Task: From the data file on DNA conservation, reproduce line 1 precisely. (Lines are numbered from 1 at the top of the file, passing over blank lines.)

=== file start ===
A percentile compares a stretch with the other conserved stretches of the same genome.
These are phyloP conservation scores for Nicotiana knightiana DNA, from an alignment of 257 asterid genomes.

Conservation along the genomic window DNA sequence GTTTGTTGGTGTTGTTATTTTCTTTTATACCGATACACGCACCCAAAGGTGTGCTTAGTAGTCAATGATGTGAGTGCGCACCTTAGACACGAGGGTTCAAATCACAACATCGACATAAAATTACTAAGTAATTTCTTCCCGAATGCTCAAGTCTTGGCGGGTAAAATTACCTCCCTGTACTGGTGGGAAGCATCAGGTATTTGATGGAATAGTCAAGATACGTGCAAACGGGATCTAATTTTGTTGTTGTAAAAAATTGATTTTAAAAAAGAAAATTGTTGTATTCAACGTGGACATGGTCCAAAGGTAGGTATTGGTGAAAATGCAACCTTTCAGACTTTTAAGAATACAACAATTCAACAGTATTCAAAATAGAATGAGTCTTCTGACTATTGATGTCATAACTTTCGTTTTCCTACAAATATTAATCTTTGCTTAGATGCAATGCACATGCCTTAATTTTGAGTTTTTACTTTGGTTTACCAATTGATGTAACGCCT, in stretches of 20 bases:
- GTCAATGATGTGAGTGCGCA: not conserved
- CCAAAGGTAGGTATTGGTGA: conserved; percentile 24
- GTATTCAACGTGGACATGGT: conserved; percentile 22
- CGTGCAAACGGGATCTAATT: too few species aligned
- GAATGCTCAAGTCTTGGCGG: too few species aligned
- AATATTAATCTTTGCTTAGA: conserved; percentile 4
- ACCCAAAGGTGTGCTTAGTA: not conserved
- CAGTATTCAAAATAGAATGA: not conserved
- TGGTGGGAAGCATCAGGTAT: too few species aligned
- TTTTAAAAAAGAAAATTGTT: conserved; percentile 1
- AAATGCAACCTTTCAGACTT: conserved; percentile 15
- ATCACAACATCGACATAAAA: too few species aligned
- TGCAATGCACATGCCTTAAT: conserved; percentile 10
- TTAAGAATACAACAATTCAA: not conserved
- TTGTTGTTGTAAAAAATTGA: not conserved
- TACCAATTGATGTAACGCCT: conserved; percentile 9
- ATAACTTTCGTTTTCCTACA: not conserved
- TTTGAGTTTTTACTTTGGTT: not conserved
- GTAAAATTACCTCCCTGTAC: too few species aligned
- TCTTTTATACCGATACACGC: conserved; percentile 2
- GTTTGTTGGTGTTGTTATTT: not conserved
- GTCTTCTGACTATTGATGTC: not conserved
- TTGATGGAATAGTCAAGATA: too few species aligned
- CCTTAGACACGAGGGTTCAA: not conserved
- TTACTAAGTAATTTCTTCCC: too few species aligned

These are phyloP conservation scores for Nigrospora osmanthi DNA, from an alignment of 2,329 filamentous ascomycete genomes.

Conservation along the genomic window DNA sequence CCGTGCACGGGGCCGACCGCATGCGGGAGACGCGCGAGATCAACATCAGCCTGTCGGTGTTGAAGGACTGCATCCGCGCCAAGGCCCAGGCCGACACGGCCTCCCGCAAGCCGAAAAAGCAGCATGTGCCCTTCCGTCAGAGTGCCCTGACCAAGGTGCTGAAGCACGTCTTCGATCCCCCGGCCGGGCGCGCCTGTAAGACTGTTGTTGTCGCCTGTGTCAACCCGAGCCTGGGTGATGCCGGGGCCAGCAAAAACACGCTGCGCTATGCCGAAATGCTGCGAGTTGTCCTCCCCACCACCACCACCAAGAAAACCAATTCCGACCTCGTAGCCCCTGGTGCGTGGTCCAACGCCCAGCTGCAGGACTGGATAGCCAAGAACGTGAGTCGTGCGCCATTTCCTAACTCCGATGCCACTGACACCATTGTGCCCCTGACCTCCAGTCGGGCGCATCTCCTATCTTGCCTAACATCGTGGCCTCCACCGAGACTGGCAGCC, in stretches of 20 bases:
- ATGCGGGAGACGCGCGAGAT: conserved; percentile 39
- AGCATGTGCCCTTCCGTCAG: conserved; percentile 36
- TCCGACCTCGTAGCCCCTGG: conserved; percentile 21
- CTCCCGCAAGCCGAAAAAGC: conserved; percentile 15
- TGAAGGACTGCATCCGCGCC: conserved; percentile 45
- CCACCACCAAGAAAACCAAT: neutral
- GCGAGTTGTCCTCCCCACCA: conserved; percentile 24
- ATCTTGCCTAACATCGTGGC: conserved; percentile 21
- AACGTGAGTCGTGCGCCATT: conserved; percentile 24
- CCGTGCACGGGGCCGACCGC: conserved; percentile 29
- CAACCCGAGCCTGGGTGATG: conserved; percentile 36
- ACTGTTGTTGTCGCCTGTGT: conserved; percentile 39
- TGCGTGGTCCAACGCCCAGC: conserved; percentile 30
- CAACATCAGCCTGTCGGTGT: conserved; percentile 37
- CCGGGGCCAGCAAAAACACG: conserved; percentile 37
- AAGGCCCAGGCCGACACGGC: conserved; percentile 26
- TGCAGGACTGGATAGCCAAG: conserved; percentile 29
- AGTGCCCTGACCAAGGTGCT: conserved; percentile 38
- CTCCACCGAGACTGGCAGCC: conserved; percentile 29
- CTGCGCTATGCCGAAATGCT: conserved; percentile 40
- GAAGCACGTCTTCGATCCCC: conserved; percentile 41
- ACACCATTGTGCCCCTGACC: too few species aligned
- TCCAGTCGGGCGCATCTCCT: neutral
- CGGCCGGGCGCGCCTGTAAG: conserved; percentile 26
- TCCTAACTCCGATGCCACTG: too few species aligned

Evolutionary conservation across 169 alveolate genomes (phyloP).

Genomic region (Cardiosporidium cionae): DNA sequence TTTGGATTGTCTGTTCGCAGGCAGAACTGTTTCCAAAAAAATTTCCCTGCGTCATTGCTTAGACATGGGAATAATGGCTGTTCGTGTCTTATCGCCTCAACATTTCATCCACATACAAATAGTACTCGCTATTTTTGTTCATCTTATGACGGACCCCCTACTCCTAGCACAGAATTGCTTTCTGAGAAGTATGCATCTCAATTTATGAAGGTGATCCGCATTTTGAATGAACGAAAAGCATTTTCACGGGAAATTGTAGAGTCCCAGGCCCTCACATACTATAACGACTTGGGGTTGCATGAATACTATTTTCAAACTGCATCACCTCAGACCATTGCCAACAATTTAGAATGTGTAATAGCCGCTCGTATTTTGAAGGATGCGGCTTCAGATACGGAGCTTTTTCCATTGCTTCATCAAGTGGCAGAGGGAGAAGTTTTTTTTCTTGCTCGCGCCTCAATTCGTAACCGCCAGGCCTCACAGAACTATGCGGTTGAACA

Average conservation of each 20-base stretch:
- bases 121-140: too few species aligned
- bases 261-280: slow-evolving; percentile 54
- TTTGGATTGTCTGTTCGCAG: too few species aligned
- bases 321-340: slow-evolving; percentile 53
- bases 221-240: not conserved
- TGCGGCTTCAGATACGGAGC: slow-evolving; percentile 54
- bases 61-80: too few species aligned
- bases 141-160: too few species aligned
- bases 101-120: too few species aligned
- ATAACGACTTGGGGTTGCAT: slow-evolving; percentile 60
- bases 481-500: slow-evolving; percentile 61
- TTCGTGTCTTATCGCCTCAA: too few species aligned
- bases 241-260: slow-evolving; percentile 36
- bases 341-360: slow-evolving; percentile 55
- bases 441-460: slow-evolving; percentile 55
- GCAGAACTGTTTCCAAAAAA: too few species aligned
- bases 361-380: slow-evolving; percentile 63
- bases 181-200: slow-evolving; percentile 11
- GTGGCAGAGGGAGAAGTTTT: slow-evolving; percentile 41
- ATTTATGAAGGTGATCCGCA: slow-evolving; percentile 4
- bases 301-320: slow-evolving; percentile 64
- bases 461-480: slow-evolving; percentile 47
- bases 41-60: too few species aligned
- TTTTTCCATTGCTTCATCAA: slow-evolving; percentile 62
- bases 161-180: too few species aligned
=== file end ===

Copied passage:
A percentile compares a stretch with the other conserved stretches of the same genome.